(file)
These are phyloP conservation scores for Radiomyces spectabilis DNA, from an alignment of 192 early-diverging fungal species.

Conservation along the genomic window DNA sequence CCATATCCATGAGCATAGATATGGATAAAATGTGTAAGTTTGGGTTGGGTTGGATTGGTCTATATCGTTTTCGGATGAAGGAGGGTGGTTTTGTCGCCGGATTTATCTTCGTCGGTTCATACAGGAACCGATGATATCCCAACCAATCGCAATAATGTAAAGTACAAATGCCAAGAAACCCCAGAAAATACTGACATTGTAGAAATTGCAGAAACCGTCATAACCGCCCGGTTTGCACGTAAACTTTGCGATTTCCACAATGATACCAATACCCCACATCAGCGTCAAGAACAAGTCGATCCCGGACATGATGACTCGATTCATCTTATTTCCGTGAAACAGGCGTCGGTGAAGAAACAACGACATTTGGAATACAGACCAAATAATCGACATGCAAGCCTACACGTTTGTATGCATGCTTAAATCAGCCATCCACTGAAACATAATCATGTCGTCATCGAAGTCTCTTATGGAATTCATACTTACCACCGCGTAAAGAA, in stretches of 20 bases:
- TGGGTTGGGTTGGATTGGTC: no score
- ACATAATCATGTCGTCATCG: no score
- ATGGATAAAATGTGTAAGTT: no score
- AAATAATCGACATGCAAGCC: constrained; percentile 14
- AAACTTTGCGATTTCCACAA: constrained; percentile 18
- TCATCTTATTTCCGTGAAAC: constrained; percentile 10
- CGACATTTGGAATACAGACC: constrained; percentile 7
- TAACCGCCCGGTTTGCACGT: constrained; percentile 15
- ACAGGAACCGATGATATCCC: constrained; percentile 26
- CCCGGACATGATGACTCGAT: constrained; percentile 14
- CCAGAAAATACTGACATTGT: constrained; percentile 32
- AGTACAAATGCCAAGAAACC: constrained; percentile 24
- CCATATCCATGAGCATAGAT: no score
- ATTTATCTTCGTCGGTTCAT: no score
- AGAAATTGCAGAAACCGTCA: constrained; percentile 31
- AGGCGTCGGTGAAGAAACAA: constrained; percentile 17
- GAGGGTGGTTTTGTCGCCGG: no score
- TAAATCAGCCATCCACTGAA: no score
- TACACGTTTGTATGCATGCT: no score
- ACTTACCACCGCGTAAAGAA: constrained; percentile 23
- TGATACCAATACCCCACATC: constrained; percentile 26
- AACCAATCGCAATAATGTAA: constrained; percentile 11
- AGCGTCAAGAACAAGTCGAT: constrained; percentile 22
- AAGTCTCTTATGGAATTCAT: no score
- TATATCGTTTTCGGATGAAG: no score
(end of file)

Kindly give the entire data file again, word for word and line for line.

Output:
These are phyloP conservation scores for Radiomyces spectabilis DNA, from an alignment of 192 early-diverging fungal species.

Conservation along the genomic window DNA sequence CCATATCCATGAGCATAGATATGGATAAAATGTGTAAGTTTGGGTTGGGTTGGATTGGTCTATATCGTTTTCGGATGAAGGAGGGTGGTTTTGTCGCCGGATTTATCTTCGTCGGTTCATACAGGAACCGATGATATCCCAACCAATCGCAATAATGTAAAGTACAAATGCCAAGAAACCCCAGAAAATACTGACATTGTAGAAATTGCAGAAACCGTCATAACCGCCCGGTTTGCACGTAAACTTTGCGATTTCCACAATGATACCAATACCCCACATCAGCGTCAAGAACAAGTCGATCCCGGACATGATGACTCGATTCATCTTATTTCCGTGAAACAGGCGTCGGTGAAGAAACAACGACATTTGGAATACAGACCAAATAATCGACATGCAAGCCTACACGTTTGTATGCATGCTTAAATCAGCCATCCACTGAAACATAATCATGTCGTCATCGAAGTCTCTTATGGAATTCATACTTACCACCGCGTAAAGAA, in stretches of 20 bases:
- TGGGTTGGGTTGGATTGGTC: no score
- ACATAATCATGTCGTCATCG: no score
- ATGGATAAAATGTGTAAGTT: no score
- AAATAATCGACATGCAAGCC: constrained; percentile 14
- AAACTTTGCGATTTCCACAA: constrained; percentile 18
- TCATCTTATTTCCGTGAAAC: constrained; percentile 10
- CGACATTTGGAATACAGACC: constrained; percentile 7
- TAACCGCCCGGTTTGCACGT: constrained; percentile 15
- ACAGGAACCGATGATATCCC: constrained; percentile 26
- CCCGGACATGATGACTCGAT: constrained; percentile 14
- CCAGAAAATACTGACATTGT: constrained; percentile 32
- AGTACAAATGCCAAGAAACC: constrained; percentile 24
- CCATATCCATGAGCATAGAT: no score
- ATTTATCTTCGTCGGTTCAT: no score
- AGAAATTGCAGAAACCGTCA: constrained; percentile 31
- AGGCGTCGGTGAAGAAACAA: constrained; percentile 17
- GAGGGTGGTTTTGTCGCCGG: no score
- TAAATCAGCCATCCACTGAA: no score
- TACACGTTTGTATGCATGCT: no score
- ACTTACCACCGCGTAAAGAA: constrained; percentile 23
- TGATACCAATACCCCACATC: constrained; percentile 26
- AACCAATCGCAATAATGTAA: constrained; percentile 11
- AGCGTCAAGAACAAGTCGAT: constrained; percentile 22
- AAGTCTCTTATGGAATTCAT: no score
- TATATCGTTTTCGGATGAAG: no score